Site Remediation Reform Act (SRRA) Listserv Archives
|From:||email@example.com [mailto:firstname.lastname@example.org] On Behalf Of SRRA|
|Date & Time:||7/24/2012 09:00 AM|
|Subject||[SRRA] ARRCS and DCR Plans|
[SRRA] ARRCS and DCR Plans
The purpose of this listserv message is to discuss when:
* The requirement in the Discharge of Petroleum and Other Hazardous Substances (DPHS) rules, N.J.A.C. 7:1E, to clean up a leak at a major facility pursuant to a discharge cleanup and removal plan (DCR plan) is triggered, and
* When the requirement to remediate all discharges pursuant to both the DCR Plan and the Administrative Requirements for the Remediation of Contaminated Sites (ARRCS), N.J.A.C. 7:26C, including hiring an LSRP to oversee that remediation, is triggered.
The Department recently amended the DPHS rules at N.J.A.C. 7:1E-5.7(a)2 to now require any person responsible for a discharge to take all necessary and appropriate measures to contain, mitigate, cleanup and remove the discharge by:
i. Following the facility's approved DCR plan . . . AND (emphasis added)
ii. Remediating the discharge pursuant to the Administrative Requirements for the Remediation of Contaminated Sites, N.J.A.C. 7:26C"
A "leak" under N.J.A.C. 7:1E is not a "discharge" and thus does not trigger any of the requirements to remediate under ARRCS, N.J.A.C. 7:26C. For example, a leak to a containment area that does not exit the containment area to the lands or waters of the State is not a discharge because it is contained. Leaks are to be cleaned up pursuant to a major facility's DCR plan, and no LSRP involvement is required.
However, where there is a "discharge" (see definition of that term in ARRCS at N.J.A.C. 7:26C-1.6 and the Technical Requirements for Site Remediation at N.J.A.C. 7:26E-1.8), the discharge must be remediated pursuant to both the DCR plan and the ARRCS rules. All remediation of a discharge must be overseen by an LSRP, except for those discharges specifically carved out at N.J.A.C. 7:26C-1.5(e)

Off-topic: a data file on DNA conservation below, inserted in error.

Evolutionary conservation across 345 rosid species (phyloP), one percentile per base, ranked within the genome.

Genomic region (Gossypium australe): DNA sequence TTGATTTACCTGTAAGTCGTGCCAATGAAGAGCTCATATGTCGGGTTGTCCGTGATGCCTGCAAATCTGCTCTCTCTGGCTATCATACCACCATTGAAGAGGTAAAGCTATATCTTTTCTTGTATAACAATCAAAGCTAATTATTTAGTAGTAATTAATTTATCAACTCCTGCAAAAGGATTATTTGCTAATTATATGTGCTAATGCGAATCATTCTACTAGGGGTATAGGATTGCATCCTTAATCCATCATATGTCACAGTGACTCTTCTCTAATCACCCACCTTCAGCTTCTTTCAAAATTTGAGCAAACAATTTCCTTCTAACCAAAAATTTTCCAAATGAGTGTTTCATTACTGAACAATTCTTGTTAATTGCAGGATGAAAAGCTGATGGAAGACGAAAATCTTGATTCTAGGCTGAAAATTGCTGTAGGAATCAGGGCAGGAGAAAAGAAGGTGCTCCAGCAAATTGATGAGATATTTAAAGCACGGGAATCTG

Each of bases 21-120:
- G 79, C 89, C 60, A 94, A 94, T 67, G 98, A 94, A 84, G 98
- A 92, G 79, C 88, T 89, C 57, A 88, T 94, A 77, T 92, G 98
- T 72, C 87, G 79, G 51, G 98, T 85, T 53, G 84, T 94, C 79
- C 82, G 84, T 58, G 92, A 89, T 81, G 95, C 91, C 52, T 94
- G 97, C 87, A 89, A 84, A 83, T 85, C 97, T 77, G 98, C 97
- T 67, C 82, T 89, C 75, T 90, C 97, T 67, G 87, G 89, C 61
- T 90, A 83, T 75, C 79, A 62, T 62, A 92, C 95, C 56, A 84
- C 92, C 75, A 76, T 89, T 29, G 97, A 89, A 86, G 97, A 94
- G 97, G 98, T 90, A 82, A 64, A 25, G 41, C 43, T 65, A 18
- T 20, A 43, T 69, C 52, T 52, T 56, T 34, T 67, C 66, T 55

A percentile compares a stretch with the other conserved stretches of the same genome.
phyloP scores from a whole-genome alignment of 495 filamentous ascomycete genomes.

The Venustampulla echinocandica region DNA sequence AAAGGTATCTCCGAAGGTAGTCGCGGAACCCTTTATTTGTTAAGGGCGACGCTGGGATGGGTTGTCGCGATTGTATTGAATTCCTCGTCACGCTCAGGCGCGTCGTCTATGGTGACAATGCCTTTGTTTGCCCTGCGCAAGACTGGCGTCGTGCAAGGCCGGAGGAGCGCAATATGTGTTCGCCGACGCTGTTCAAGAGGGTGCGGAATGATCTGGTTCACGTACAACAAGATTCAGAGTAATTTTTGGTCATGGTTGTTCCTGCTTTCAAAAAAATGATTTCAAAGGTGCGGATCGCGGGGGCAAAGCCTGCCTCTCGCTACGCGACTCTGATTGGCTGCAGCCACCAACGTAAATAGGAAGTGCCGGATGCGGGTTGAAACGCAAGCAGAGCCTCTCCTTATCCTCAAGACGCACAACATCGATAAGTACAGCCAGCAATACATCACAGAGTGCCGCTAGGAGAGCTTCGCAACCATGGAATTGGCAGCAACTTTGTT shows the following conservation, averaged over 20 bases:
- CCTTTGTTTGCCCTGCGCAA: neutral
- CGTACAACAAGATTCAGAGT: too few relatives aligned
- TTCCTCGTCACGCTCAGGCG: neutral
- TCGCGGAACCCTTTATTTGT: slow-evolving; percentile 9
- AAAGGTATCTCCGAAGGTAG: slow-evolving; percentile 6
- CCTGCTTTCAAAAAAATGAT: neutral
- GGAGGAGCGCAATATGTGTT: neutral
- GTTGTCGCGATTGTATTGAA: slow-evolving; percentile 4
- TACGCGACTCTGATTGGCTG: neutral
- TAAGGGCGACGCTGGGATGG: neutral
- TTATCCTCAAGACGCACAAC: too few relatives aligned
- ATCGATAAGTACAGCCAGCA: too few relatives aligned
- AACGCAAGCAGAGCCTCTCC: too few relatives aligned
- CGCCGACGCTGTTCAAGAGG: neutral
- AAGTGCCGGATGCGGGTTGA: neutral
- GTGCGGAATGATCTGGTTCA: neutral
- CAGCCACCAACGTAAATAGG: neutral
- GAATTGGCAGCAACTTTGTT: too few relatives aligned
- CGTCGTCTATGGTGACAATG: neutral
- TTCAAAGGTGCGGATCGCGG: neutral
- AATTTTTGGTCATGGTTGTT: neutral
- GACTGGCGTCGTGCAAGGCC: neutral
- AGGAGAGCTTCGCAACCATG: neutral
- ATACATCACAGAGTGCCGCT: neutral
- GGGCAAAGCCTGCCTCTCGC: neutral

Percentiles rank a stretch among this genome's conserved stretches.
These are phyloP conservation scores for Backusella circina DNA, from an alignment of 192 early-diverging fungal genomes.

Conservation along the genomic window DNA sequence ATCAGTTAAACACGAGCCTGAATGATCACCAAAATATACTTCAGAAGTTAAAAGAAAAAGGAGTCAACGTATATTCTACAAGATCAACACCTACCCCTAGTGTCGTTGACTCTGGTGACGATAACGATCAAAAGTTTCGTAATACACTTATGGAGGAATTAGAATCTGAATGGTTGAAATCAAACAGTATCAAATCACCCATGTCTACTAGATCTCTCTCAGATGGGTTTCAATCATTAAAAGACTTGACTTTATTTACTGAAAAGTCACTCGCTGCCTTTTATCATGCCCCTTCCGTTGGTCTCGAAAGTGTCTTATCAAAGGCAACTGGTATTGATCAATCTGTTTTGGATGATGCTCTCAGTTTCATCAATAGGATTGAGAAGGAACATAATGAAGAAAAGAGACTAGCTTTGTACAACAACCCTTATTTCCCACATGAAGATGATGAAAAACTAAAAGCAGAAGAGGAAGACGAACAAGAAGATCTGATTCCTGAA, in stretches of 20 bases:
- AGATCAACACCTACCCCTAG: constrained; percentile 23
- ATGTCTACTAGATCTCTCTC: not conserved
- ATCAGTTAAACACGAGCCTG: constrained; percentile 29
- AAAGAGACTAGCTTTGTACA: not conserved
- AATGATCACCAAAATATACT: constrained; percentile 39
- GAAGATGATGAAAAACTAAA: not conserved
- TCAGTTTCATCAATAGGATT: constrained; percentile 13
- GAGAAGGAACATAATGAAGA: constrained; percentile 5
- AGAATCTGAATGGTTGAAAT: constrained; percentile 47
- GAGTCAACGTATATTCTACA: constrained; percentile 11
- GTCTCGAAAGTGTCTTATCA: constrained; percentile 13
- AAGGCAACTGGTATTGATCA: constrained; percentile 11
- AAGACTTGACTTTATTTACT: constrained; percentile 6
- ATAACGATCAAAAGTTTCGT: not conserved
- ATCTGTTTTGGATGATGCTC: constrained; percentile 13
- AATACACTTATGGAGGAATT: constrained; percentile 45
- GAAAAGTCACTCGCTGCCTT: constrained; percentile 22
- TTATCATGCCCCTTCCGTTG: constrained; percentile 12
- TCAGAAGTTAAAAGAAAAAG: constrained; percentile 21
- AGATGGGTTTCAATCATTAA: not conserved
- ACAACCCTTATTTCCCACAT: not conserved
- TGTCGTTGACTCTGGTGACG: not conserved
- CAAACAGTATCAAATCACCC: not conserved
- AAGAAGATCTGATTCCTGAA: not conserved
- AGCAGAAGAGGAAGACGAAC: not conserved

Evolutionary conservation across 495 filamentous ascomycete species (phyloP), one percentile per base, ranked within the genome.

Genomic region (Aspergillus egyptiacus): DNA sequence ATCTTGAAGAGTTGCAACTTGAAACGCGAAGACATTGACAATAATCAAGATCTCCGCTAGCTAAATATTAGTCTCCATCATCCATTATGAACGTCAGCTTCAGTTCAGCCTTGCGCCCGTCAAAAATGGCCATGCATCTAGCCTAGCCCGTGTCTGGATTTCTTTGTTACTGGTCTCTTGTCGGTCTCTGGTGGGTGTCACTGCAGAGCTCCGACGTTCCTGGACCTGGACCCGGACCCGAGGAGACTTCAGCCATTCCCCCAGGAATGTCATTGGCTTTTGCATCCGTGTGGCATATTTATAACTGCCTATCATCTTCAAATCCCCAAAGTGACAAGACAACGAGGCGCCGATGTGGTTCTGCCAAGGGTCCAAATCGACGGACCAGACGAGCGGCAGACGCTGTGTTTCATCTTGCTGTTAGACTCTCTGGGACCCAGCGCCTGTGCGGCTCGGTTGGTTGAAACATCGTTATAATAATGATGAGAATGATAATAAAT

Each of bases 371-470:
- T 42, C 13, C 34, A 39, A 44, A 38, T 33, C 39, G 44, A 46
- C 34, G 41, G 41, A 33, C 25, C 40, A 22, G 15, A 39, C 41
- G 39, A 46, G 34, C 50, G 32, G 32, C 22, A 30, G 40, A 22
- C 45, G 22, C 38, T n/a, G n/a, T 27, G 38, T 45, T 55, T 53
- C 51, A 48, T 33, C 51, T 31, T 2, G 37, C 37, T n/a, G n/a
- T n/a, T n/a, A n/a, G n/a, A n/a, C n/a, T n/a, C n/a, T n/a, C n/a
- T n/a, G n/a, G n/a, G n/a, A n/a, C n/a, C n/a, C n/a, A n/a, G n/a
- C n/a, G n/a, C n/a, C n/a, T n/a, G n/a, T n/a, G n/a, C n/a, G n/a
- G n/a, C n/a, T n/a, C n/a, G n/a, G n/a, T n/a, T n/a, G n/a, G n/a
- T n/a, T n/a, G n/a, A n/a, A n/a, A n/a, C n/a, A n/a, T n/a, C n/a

* A petroleum discharge of less than 100 gallons that does not reach State waters and is cleaned up as prescribed
* A discharge that results from a passenger motor vehicle accident, or
* A discharge that the Department refers to Emergency Response or to a CEHA)
This does not mean, however, that the discharge cannot be immediately addressed under the DCR plan. It just means that the LSRP has to sign off on whatever actions were taken to address the spill. This is exactly the same procedure that would occur on a site for which no DCR plan was required but where the person responsible for conducting the remediation used an interim remedial measure to address the discharge.
Finally, nothing in either ARRCS or the Technical Requirements prevents the facility from immediately addressing a discharge, and in fact, facilities are required to do so. The Brownfield and Contaminated Site Remediation Act at N.J.S.A. 58:10B-19 and the Technical Requirements for Site Remediation at N.J.A.C. 7:26E-1.10 require "as a first priority" that the person responsible for conducting the remediation shall have a continuing responsibility to identify and implement "any interim remedial measure necessary to remove, contain or stabilize a source of contamination to prevent contaminate migration and to protect the public health and safety and the environment." Accordingly, discharges that are remediated as interim remedial measures are not subject to the public notification provisions of ARRCS at that phase of the remediation.
SRP Site Remediation Reform Act (SRRA) Web site: http://www.nj.gov/dep/srp/srra/
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